‘Once A Year On Blackpool Sands’, 2020, (OAYOBS) is a beautiful portrayal of the relationship between Tommy and Eddy (played by Macauley Cooper and Kyle Brookes, respectively). Based on a true story, OAYOBS follows the hardships that were faced by the couple in the 1950’s. At this time being gay was illegal and homosexuality could, in some cases, carry a sentence of life imprisonment.
It’s quite hard to believe that just being yourself and loving who you love could be against the law, this is still the case in many countries and actually carries much harsher sentences, death being one of them.
June is Pride Month, a time to come together in solidarity with the LGBTQ+ community and show your support and be recognised as believing that ‘love is love’.
I therefore thought this would be a good time to tell you all about ‘Once A Year On Blackpool Sands’, my small involvement in the film and why you should definitely seek out this incredible work of art.
Adapted from a play by Karlton Parris (Babydog Films), ‘Once A Year On Blackpool Sands’ evolved after Karlton received letters from the LGBTQ+ community which told of their stories, their lives, their experiences, how they’ve been treated; the lifestyle and relationships that they’ve had to hide.
OAYOBS is the debut feature film from Babydog Films and has already captivated audiences in New York and here in the UK. It was very well received in NYC at its first intimate screening and the debut screening here in the UK was attended by almost the entire cast, crew, their friends and family.
I mentioned my, rather fleeting, involvement in this production, I am credited as ‘Spitting Woman‘… a role I am equally proud and disturbed by. Yes, I was an “extra” in the film and clearly my split second appearance is not much in comparison to the exquisite performances from the lead cast. However, my small part in this story is obviously a piece of a bigger picture. The bigger picture that involves Tommy and Eddy, and every other gay man and member of the LGBTQ+ community that has come before and after them that have been ridiculed, attacked, belittled, imprisoned, tortured or even killed.
It brings all of this together, to tell the story of everyone ever targeted purely because they appear to be “different” or “queer” or because they love someone who is the same sex as them, because they like to dress in clothing that is “meant” for the opposite sex, because they were born in the wrong physical form, because they love a person regardless of sex or gender. And it does that with tenderness and passion.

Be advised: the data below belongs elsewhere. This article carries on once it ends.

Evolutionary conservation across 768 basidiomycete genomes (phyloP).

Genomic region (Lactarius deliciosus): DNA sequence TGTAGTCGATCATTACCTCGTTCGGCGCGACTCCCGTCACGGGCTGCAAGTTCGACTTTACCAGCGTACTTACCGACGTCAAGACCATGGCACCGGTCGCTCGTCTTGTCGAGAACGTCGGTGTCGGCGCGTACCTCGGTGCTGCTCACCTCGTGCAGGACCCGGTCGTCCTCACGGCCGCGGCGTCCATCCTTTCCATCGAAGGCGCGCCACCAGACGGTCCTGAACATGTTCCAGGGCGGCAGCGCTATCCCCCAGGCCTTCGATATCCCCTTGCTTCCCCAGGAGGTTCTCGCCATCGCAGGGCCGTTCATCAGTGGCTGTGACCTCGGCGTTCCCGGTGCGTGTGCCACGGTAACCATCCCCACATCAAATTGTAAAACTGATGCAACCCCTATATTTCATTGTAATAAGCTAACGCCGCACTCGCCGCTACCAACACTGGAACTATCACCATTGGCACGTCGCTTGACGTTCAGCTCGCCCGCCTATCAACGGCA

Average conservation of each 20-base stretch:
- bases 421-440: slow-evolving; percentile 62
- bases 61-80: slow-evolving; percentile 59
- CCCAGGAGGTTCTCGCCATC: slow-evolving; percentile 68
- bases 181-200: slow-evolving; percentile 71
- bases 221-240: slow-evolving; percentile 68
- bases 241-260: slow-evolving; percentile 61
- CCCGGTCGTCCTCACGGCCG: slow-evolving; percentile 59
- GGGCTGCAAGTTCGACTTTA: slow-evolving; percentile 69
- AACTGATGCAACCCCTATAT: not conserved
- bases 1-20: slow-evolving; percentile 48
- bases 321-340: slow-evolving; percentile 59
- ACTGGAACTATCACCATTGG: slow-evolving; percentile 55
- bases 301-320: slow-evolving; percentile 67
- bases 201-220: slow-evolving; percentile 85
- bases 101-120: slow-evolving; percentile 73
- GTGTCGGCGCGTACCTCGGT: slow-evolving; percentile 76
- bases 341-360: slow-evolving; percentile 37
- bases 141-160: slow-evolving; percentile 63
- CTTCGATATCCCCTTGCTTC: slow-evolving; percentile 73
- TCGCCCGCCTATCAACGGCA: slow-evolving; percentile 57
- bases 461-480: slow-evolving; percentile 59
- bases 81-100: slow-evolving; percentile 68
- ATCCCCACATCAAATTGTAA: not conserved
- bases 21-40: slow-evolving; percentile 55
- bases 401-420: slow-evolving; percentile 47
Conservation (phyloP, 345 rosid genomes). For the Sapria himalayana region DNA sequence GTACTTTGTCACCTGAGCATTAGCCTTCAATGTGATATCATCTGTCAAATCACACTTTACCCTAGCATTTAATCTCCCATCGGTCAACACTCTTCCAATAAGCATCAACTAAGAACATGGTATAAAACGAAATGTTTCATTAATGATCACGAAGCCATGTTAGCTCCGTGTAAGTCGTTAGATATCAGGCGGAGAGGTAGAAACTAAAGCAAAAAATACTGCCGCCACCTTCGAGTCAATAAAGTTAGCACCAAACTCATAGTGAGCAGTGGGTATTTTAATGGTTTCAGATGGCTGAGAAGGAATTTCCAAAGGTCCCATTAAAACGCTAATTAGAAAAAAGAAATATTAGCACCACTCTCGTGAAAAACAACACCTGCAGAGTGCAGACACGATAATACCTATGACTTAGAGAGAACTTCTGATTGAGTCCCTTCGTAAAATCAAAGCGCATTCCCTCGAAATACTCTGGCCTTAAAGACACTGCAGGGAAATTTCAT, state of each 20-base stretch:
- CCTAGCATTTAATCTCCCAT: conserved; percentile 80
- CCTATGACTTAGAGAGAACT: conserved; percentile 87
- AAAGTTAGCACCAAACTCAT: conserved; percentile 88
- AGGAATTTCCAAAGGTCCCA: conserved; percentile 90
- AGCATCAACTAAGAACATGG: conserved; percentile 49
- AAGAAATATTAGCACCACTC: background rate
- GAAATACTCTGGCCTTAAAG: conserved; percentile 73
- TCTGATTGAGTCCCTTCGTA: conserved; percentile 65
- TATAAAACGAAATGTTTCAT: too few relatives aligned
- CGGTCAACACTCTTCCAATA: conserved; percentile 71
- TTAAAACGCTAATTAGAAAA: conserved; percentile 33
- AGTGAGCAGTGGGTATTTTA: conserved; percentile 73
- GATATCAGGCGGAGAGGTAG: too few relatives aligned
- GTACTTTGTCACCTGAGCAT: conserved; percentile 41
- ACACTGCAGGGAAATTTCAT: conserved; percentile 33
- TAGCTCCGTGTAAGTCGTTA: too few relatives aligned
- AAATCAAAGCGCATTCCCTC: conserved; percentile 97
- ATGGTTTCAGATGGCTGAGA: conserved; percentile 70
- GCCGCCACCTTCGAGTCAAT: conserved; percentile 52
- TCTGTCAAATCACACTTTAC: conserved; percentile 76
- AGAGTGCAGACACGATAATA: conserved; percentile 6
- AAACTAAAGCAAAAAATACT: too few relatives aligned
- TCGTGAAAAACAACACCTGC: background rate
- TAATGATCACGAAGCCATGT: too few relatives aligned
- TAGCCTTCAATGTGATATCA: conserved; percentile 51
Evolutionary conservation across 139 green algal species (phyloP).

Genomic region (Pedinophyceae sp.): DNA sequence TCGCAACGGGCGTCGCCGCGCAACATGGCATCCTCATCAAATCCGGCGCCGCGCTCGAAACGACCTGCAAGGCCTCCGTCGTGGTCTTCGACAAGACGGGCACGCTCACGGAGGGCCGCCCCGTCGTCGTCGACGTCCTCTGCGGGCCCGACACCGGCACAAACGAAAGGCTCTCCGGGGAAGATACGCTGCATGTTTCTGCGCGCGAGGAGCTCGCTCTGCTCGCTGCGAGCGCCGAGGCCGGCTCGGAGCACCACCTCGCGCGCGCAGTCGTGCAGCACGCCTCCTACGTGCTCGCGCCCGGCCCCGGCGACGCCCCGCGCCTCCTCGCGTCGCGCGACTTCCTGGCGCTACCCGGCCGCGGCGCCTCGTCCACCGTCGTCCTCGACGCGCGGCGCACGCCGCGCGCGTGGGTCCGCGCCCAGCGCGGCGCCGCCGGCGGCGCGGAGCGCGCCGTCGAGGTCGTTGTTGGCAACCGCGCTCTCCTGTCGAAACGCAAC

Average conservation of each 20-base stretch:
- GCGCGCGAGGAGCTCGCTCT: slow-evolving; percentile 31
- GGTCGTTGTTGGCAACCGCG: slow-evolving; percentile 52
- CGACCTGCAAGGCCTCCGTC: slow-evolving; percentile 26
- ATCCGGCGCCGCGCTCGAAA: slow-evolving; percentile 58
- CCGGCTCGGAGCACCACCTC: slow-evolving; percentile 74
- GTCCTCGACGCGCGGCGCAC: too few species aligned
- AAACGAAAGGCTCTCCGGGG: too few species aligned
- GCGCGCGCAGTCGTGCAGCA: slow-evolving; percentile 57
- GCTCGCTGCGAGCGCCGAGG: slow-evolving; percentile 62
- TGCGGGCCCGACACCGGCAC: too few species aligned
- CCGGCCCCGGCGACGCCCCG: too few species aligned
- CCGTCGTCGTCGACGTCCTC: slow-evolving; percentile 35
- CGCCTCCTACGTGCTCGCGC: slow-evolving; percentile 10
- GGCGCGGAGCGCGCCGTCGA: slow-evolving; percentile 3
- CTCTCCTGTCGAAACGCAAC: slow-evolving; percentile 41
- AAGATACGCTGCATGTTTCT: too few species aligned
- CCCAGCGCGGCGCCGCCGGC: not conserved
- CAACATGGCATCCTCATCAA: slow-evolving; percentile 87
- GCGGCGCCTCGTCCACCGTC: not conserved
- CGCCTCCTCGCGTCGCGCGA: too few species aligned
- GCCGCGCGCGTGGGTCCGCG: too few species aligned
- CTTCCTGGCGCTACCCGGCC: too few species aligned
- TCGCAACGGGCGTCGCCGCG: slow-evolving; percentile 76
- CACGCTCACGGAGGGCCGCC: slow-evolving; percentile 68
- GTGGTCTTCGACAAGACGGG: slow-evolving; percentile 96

I don’t know if I’ve just been looking in the wrong places but I’ve never seen a gay relationship portrayed in this way before. It’s either always about sex for them or the gay men are always over the top camp or are there for comedic value (Ugly Betty, Will and Grace, Desperate Housewives, SATC, He’s just not that into you, Mean Girls) They seem to be shown in a way that suggests they can’t have loving, committed relationships and this is obviously not true!
Gay men still have the same feelings towards relationships, commitment, famlies and life as everyone else. They might want to get married and have kids, or they might want to be single, they might want to buy a house and live with their partner or they might want to live in a houseboat and eat cheese all day… My point here is that being gay doesn’t mean you’re not capable of having a “regular life”. Their lives are no different to a straight persons life (other than the horrific hatred and discrimination they often face).
They have relationships, marriages, divorces, children, grand-children, they are uncles, brothers, cousins, Dads etc…!
They’re not all sex mad and they’re not all camp, some of them probably aren’t even that funny neither…
It was beautifully refreshing to see this relationship illustrated with such tenderness and care. There was clearly huge elements of compassion poured into making this as special as it is and Karlton, who directed the piece, must be immensely proud of Kyle and Macauley and the way they delivered their performances with such respect and consideration.
The emotions that emanated from the screen were certainly unrivalled with any LGBTQ+ relationship I’ve ever seen on screen, again maybe I’ve not been looking hard enough, and please point me towards any others you know of. But I urge you to seek out this piece of cinematic brilliance! And not just for the reasons I’ve mentioned above, yes, it’s paving the way for more conversations to be had and it’s fantastic to see the inclusivity of more people from the LGBTQ+ community, but also because it’s an excellent piece of storytelling, it has amazing comedic timings and it’s Northern!
Babydog Films are currently on with filming their second feature film, Beautiful Monster, which is based on the life of Mary Shelley. This one is a dark and haunting tale full of the twisted macabre, with a deeply disturbing insight into the troubled mind of Mary Shelley.
With many other projects cooking in the pot, Karlton is definitely someone to keep an eye on!
“I hate the word homophobia. It’s not a phobia. You’re not scared. You’re an ass-hole.” – Morgan Freeman